Local South Australian council leaves residents shocked after placing a pole in centre of footpath
WHAT did they do? Outrage after giant utility pole installed in MIDDLE of busy path – but there’s a reason for the bizarre decision
- Electricity pole placed in the middle of a community path in Adelaide
- Causing big trouble for local cyclists who tried to go over the pole
- Caught the eye of deputy mayor of Salisbury, Chad Buchanan, on Friday
- Came after a concerned local cyclist reported the issue with Mr Buchanan
- State’s Power Network said a new path will be built around the pole this week
A municipality has baffled residents by placing a utility pole in the middle of a shared path.
The stobie pole was built three months ago by the Little Parra River in Bolivar, north Adelaide.
The pole was brought to the attention of Salisbury Deputy Mayor Chad Buchanan on Friday by a concerned local cyclist.
The stobie pole (pictured), which popped up in the middle of a shared path along the Little Parra River in Bolivar, a northern suburb of Adelaide, has been there for about three months
The concerned resident, Tom Colls, said cyclists must swerve on gravel or along a riverbank to go around the pole.
“With longer dark hours in the winter, it can pose a risk to early morning commuters and later bikes that don’t have expensive high lumen forward lighting,” Mr Colls said. ABC news†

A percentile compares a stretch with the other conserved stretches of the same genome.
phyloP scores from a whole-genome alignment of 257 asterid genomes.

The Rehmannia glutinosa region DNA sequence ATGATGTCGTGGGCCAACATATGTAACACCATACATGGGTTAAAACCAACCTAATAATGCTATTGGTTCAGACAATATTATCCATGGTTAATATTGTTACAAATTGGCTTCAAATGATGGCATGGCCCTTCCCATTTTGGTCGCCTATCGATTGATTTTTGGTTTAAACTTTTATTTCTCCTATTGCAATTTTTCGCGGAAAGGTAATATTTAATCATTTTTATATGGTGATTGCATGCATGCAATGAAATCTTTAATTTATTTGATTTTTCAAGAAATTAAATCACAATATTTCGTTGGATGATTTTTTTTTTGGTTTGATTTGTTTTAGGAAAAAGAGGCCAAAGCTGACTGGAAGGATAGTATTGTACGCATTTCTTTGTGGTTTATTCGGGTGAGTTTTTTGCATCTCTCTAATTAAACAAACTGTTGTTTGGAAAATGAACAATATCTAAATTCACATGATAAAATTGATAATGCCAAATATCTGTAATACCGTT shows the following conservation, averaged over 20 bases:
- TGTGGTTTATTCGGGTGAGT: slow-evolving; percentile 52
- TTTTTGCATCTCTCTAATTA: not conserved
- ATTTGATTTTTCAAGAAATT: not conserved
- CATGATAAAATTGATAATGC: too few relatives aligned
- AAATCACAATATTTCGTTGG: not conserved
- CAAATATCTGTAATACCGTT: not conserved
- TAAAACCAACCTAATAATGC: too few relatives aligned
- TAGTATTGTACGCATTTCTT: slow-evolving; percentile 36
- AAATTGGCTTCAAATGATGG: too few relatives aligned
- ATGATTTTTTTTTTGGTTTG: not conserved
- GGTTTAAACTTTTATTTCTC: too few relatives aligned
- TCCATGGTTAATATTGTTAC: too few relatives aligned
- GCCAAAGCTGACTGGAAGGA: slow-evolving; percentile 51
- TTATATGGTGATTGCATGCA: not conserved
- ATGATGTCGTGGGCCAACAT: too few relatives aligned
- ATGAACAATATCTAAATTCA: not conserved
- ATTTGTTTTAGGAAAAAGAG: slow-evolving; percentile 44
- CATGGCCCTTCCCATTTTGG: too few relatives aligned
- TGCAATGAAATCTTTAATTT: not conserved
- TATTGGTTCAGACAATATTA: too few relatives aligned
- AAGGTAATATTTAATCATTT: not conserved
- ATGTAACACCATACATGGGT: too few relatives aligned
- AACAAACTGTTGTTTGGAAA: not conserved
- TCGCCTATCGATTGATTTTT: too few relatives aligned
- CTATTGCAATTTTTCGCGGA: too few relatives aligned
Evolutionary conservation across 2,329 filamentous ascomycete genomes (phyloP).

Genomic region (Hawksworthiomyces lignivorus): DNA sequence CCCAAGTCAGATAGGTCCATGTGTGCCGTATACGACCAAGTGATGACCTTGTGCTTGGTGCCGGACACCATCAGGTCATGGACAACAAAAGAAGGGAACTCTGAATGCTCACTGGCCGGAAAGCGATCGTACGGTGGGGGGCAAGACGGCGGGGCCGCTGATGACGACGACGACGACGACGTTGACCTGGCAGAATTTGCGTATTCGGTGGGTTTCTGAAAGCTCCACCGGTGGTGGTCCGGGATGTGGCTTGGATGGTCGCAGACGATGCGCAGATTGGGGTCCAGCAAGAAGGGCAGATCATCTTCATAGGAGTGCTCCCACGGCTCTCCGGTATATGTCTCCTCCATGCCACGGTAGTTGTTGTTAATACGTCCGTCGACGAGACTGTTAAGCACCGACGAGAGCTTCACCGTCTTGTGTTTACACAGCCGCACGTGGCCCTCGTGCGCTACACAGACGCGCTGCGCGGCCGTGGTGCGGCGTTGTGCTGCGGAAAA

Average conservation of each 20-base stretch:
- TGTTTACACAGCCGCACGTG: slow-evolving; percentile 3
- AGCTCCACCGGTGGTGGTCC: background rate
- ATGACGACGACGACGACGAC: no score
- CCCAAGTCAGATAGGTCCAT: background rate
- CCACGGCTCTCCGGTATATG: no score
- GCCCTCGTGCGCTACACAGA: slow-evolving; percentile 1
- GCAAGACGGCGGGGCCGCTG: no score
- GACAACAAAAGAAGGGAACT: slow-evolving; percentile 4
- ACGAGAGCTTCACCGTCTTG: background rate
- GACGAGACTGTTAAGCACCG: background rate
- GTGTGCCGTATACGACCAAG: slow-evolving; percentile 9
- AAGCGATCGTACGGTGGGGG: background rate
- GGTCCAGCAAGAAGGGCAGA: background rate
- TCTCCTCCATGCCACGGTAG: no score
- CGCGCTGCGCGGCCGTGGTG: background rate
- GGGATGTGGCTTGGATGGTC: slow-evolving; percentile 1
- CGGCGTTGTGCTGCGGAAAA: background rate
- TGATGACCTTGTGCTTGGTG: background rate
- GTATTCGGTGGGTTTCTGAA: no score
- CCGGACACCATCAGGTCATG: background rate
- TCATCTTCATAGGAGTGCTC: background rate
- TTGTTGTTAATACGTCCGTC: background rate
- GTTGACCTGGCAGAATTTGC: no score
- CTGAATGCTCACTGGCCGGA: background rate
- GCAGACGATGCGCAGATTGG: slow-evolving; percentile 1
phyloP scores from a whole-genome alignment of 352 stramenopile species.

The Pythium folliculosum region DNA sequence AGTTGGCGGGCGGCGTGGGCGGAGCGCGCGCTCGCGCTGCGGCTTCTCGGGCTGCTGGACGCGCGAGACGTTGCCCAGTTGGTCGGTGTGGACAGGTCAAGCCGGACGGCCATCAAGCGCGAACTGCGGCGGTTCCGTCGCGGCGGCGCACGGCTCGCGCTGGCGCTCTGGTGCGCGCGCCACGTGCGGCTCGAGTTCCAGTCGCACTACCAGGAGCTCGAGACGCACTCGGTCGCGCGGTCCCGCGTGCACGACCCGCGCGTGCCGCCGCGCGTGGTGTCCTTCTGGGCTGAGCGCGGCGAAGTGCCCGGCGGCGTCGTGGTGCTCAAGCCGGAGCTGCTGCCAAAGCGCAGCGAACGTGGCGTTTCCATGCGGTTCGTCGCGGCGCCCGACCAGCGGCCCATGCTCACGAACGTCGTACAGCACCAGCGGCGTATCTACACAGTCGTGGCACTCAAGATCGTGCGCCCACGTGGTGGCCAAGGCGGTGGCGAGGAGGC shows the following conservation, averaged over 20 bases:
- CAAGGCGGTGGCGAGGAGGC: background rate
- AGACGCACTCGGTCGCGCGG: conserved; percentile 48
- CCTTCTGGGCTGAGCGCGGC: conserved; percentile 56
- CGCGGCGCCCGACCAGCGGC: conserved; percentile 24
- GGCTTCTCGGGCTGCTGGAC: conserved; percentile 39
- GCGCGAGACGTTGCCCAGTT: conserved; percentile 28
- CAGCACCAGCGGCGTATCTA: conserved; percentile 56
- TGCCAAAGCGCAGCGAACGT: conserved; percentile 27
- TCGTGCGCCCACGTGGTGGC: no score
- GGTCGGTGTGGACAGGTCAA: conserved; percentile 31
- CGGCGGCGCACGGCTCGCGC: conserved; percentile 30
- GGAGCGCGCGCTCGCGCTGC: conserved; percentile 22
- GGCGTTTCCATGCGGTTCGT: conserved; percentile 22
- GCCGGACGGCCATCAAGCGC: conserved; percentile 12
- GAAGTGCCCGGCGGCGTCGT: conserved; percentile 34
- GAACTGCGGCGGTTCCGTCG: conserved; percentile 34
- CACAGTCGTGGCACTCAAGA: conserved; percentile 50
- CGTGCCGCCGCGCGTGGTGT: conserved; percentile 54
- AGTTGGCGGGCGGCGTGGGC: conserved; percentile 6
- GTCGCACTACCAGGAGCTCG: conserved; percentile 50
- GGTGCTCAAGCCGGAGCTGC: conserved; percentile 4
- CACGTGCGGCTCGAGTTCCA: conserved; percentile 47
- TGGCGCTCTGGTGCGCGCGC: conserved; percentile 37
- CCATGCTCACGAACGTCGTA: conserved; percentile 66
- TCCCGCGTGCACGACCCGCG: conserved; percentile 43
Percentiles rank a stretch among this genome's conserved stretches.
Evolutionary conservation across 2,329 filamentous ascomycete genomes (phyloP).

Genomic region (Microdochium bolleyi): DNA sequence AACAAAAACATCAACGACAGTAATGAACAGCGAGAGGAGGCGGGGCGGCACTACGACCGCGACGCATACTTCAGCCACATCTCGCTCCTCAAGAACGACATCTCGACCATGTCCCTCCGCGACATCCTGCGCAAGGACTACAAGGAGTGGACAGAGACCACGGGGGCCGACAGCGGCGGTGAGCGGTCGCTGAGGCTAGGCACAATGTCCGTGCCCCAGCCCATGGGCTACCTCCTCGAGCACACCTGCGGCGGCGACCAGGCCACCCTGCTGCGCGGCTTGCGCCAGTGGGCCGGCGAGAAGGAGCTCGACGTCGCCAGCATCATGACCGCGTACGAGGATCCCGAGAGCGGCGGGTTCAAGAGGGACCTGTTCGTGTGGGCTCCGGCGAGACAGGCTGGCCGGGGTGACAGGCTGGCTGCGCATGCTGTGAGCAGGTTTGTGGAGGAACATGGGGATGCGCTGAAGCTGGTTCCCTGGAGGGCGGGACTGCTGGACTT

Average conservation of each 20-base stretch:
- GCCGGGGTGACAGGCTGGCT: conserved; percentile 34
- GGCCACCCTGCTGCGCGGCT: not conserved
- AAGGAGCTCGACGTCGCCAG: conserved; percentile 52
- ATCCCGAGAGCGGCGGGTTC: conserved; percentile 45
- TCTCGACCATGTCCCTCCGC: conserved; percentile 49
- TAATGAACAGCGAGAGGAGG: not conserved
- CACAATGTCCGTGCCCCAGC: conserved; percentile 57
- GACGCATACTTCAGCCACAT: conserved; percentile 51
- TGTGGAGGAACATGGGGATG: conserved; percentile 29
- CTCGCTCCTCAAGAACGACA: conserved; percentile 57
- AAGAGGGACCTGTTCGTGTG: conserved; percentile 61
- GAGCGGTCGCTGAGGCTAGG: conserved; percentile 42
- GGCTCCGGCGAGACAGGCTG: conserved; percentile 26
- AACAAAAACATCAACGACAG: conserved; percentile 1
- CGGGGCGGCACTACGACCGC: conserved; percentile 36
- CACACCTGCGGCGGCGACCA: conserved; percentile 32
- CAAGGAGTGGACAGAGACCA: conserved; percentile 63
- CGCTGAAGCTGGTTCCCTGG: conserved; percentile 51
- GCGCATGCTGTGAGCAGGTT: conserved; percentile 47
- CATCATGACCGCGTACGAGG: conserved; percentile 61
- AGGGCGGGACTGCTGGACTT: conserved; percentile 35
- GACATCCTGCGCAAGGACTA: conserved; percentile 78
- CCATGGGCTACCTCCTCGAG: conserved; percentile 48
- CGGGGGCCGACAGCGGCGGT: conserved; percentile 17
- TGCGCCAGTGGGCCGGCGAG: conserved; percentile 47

In a Facebook post on Sunday, Deputy Mayor Chad Buchanan said, “I thought I’d seen it all.”
“I’ve asked employees to find out why Power Networks (SAPN) in South Australia have done this and if they plan to move in a new direction.”
“It was certainly mind-boggling when I saw the photo…I had to come out and see it for myself to be believed,” said Mr Buchanan. 7News Adelaide†
But Paul Roberts, Power Networks’ corporate affairs manager in South Australia, explained that the pole should be placed in the center of the path.
Salisbury Deputy Mayor Chad Buchanan used Facebook on Sunday to voice his confusion over the utility pole (pictured)
This is because there was a wetland area on one side and moving it in the other direction would require cutting down a tree, which the company didn’t want.
There is a second utility pole further up the path instead of in the middle, but there is a fence around it that also blocks the path.
A development application approved a year ago by former Planning Minister Vickie Chapman mentions that the power lines are being built to connect to a new gas and diesel plant at the nearby Bolivar wastewater treatment plant.
One of the terms of the approval was that any infrastructure damaged during development would be repaired at SA Power Networks’ expense.
The work involved removing seven regulated trees.
Mr Buchanan said he had been ‘advised that the relevant authorities will chart a new path’ [around the pole this week]†
Mr Buchanan (pictured) said: ‘It was certainly mind-boggling when I saw the picture…I had to come out and see it for myself to be believed’